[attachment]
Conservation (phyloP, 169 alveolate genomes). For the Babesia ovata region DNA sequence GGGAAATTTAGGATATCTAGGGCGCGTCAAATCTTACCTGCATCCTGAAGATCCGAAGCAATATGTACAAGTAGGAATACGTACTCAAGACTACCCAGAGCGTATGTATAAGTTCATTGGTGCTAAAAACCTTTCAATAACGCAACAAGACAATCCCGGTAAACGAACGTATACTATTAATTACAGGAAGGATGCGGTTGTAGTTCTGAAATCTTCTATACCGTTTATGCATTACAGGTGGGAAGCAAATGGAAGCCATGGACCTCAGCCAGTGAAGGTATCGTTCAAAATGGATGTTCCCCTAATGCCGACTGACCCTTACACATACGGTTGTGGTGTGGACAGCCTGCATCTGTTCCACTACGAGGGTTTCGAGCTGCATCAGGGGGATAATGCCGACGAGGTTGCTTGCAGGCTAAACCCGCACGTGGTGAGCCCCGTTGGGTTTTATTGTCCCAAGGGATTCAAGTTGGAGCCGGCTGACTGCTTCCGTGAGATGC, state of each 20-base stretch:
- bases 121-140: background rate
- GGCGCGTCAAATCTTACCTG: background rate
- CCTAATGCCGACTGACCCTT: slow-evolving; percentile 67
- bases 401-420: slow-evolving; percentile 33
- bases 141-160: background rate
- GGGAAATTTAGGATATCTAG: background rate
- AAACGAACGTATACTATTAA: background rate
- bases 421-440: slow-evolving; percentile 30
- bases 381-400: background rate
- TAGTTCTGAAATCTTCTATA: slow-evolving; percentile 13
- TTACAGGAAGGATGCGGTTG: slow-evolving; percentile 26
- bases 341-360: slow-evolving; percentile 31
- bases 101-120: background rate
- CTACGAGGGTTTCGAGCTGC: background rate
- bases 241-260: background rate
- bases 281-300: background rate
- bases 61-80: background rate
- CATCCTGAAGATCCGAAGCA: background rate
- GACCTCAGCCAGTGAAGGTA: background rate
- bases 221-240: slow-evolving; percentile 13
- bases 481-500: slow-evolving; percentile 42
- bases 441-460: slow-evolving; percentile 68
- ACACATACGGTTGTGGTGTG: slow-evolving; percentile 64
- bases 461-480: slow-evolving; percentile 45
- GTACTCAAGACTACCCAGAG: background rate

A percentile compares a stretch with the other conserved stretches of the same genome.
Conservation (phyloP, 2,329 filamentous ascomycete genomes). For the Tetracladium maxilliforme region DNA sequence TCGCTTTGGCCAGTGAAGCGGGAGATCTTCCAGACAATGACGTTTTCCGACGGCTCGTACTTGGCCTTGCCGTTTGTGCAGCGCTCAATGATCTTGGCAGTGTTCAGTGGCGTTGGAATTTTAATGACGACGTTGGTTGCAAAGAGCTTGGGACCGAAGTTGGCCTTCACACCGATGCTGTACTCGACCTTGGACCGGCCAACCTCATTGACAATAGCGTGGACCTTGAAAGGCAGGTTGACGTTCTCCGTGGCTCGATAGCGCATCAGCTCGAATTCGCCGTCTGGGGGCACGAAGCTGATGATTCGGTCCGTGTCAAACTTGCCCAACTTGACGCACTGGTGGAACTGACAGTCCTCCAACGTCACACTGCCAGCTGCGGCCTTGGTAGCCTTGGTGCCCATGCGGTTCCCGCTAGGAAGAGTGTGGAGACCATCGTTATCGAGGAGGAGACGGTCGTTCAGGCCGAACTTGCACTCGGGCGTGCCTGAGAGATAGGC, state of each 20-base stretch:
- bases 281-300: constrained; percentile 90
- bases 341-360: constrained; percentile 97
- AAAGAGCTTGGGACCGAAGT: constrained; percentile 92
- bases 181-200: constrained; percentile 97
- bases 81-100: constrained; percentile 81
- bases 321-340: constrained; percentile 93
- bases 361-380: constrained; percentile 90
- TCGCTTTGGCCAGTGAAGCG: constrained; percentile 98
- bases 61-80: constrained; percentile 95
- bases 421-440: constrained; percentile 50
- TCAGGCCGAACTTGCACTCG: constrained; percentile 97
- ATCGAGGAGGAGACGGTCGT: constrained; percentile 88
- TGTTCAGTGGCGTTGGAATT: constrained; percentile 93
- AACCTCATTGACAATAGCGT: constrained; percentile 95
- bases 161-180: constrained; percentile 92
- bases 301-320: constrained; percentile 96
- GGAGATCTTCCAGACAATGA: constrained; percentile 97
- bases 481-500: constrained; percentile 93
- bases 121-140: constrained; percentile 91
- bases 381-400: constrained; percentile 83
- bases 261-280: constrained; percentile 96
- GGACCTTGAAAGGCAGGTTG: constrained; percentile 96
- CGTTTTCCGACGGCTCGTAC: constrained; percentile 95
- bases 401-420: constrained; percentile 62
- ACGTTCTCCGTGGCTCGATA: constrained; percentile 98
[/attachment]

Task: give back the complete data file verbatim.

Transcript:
Conservation (phyloP, 169 alveolate genomes). For the Babesia ovata region DNA sequence GGGAAATTTAGGATATCTAGGGCGCGTCAAATCTTACCTGCATCCTGAAGATCCGAAGCAATATGTACAAGTAGGAATACGTACTCAAGACTACCCAGAGCGTATGTATAAGTTCATTGGTGCTAAAAACCTTTCAATAACGCAACAAGACAATCCCGGTAAACGAACGTATACTATTAATTACAGGAAGGATGCGGTTGTAGTTCTGAAATCTTCTATACCGTTTATGCATTACAGGTGGGAAGCAAATGGAAGCCATGGACCTCAGCCAGTGAAGGTATCGTTCAAAATGGATGTTCCCCTAATGCCGACTGACCCTTACACATACGGTTGTGGTGTGGACAGCCTGCATCTGTTCCACTACGAGGGTTTCGAGCTGCATCAGGGGGATAATGCCGACGAGGTTGCTTGCAGGCTAAACCCGCACGTGGTGAGCCCCGTTGGGTTTTATTGTCCCAAGGGATTCAAGTTGGAGCCGGCTGACTGCTTCCGTGAGATGC, state of each 20-base stretch:
- bases 121-140: background rate
- GGCGCGTCAAATCTTACCTG: background rate
- CCTAATGCCGACTGACCCTT: slow-evolving; percentile 67
- bases 401-420: slow-evolving; percentile 33
- bases 141-160: background rate
- GGGAAATTTAGGATATCTAG: background rate
- AAACGAACGTATACTATTAA: background rate
- bases 421-440: slow-evolving; percentile 30
- bases 381-400: background rate
- TAGTTCTGAAATCTTCTATA: slow-evolving; percentile 13
- TTACAGGAAGGATGCGGTTG: slow-evolving; percentile 26
- bases 341-360: slow-evolving; percentile 31
- bases 101-120: background rate
- CTACGAGGGTTTCGAGCTGC: background rate
- bases 241-260: background rate
- bases 281-300: background rate
- bases 61-80: background rate
- CATCCTGAAGATCCGAAGCA: background rate
- GACCTCAGCCAGTGAAGGTA: background rate
- bases 221-240: slow-evolving; percentile 13
- bases 481-500: slow-evolving; percentile 42
- bases 441-460: slow-evolving; percentile 68
- ACACATACGGTTGTGGTGTG: slow-evolving; percentile 64
- bases 461-480: slow-evolving; percentile 45
- GTACTCAAGACTACCCAGAG: background rate

A percentile compares a stretch with the other conserved stretches of the same genome.
Conservation (phyloP, 2,329 filamentous ascomycete genomes). For the Tetracladium maxilliforme region DNA sequence TCGCTTTGGCCAGTGAAGCGGGAGATCTTCCAGACAATGACGTTTTCCGACGGCTCGTACTTGGCCTTGCCGTTTGTGCAGCGCTCAATGATCTTGGCAGTGTTCAGTGGCGTTGGAATTTTAATGACGACGTTGGTTGCAAAGAGCTTGGGACCGAAGTTGGCCTTCACACCGATGCTGTACTCGACCTTGGACCGGCCAACCTCATTGACAATAGCGTGGACCTTGAAAGGCAGGTTGACGTTCTCCGTGGCTCGATAGCGCATCAGCTCGAATTCGCCGTCTGGGGGCACGAAGCTGATGATTCGGTCCGTGTCAAACTTGCCCAACTTGACGCACTGGTGGAACTGACAGTCCTCCAACGTCACACTGCCAGCTGCGGCCTTGGTAGCCTTGGTGCCCATGCGGTTCCCGCTAGGAAGAGTGTGGAGACCATCGTTATCGAGGAGGAGACGGTCGTTCAGGCCGAACTTGCACTCGGGCGTGCCTGAGAGATAGGC, state of each 20-base stretch:
- bases 281-300: constrained; percentile 90
- bases 341-360: constrained; percentile 97
- AAAGAGCTTGGGACCGAAGT: constrained; percentile 92
- bases 181-200: constrained; percentile 97
- bases 81-100: constrained; percentile 81
- bases 321-340: constrained; percentile 93
- bases 361-380: constrained; percentile 90
- TCGCTTTGGCCAGTGAAGCG: constrained; percentile 98
- bases 61-80: constrained; percentile 95
- bases 421-440: constrained; percentile 50
- TCAGGCCGAACTTGCACTCG: constrained; percentile 97
- ATCGAGGAGGAGACGGTCGT: constrained; percentile 88
- TGTTCAGTGGCGTTGGAATT: constrained; percentile 93
- AACCTCATTGACAATAGCGT: constrained; percentile 95
- bases 161-180: constrained; percentile 92
- bases 301-320: constrained; percentile 96
- GGAGATCTTCCAGACAATGA: constrained; percentile 97
- bases 481-500: constrained; percentile 93
- bases 121-140: constrained; percentile 91
- bases 381-400: constrained; percentile 83
- bases 261-280: constrained; percentile 96
- GGACCTTGAAAGGCAGGTTG: constrained; percentile 96
- CGTTTTCCGACGGCTCGTAC: constrained; percentile 95
- bases 401-420: constrained; percentile 62
- ACGTTCTCCGTGGCTCGATA: constrained; percentile 98